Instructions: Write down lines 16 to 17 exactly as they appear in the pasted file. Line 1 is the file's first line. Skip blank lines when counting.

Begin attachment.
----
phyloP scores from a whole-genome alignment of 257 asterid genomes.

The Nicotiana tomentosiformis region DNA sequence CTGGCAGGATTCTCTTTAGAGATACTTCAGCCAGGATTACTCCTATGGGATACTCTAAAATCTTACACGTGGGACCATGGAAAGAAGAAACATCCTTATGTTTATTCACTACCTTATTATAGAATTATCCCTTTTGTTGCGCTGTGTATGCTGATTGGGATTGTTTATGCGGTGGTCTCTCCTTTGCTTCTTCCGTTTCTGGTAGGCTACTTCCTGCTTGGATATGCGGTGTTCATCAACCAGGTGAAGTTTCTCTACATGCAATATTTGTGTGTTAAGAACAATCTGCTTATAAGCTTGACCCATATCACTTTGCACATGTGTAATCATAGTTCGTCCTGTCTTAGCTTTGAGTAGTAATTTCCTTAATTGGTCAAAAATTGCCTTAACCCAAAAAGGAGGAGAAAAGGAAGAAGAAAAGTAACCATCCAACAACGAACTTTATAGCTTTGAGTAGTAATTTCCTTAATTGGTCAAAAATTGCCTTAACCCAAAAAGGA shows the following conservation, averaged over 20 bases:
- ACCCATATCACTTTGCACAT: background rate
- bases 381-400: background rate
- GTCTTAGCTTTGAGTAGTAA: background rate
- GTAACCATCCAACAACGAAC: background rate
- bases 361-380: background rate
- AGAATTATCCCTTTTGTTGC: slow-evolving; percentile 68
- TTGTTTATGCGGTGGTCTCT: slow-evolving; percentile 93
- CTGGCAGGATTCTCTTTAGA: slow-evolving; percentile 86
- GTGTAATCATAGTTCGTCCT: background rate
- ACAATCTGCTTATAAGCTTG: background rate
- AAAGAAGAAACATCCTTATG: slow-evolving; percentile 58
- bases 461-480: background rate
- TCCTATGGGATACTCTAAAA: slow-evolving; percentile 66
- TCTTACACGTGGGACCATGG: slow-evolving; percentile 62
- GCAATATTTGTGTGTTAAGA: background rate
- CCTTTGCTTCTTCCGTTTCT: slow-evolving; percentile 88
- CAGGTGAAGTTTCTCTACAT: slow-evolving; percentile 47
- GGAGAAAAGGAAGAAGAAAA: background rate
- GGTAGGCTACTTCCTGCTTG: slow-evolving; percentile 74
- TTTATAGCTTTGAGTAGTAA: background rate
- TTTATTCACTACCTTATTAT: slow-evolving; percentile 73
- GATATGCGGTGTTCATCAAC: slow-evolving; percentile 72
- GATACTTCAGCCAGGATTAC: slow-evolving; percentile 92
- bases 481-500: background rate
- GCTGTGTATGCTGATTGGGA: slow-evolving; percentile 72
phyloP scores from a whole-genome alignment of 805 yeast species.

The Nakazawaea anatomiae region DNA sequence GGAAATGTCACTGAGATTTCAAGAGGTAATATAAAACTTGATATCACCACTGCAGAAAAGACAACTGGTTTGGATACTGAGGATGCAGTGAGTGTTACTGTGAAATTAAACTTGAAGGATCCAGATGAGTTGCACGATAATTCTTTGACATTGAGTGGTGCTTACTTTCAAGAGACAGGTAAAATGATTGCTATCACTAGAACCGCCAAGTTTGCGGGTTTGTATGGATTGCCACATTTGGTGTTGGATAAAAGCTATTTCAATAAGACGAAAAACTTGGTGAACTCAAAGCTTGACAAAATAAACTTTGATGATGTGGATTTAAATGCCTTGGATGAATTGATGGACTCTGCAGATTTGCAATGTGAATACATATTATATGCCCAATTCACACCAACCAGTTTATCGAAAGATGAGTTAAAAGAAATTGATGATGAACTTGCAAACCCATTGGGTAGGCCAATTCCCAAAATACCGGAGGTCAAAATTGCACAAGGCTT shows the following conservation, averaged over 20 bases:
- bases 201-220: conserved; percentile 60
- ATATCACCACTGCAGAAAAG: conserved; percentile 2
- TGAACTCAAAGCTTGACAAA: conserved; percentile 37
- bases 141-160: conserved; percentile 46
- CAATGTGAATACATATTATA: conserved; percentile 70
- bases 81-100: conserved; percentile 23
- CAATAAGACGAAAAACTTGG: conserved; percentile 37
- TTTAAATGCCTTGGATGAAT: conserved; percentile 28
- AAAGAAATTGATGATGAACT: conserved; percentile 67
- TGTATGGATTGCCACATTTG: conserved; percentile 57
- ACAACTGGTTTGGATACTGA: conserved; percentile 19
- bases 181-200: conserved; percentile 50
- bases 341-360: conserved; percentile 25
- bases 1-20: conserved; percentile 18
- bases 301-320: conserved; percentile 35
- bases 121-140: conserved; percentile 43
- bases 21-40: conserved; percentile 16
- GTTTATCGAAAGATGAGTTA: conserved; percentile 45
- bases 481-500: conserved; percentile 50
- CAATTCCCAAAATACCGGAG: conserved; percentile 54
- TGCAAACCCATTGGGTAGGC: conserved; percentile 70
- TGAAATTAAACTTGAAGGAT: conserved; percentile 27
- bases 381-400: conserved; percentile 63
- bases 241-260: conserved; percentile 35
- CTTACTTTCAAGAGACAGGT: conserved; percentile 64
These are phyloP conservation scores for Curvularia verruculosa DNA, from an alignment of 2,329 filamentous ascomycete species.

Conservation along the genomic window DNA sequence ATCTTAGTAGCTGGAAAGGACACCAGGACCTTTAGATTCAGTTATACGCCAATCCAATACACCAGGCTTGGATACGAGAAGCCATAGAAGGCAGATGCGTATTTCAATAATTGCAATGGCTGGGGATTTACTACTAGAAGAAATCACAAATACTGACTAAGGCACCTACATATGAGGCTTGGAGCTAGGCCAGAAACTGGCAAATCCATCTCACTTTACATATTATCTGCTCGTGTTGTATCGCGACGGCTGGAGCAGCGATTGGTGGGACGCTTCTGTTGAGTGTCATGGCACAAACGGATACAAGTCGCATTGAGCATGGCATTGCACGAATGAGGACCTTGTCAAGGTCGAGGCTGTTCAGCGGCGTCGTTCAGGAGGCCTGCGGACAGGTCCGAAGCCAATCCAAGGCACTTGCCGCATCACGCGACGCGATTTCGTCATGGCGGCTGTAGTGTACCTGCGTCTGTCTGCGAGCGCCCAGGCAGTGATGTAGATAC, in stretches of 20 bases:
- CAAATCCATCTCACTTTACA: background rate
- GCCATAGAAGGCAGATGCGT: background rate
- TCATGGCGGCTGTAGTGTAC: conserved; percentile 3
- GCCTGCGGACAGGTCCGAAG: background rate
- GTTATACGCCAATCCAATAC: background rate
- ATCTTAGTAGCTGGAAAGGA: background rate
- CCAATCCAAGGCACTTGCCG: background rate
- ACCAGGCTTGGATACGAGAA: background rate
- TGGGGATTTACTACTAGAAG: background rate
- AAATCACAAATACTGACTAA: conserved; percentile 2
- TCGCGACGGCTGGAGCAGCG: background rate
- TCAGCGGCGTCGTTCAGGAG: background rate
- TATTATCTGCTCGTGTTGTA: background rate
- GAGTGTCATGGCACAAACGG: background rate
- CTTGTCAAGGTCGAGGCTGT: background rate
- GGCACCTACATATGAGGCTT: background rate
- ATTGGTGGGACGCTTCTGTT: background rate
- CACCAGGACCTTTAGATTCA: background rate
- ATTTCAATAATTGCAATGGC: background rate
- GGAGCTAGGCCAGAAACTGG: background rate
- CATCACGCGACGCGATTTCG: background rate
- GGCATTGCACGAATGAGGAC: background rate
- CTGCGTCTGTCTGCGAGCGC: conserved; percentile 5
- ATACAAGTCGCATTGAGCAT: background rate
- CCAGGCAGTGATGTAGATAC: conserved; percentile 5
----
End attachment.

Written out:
- TCTTACACGTGGGACCATGG: slow-evolving; percentile 62
- GCAATATTTGTGTGTTAAGA: background rate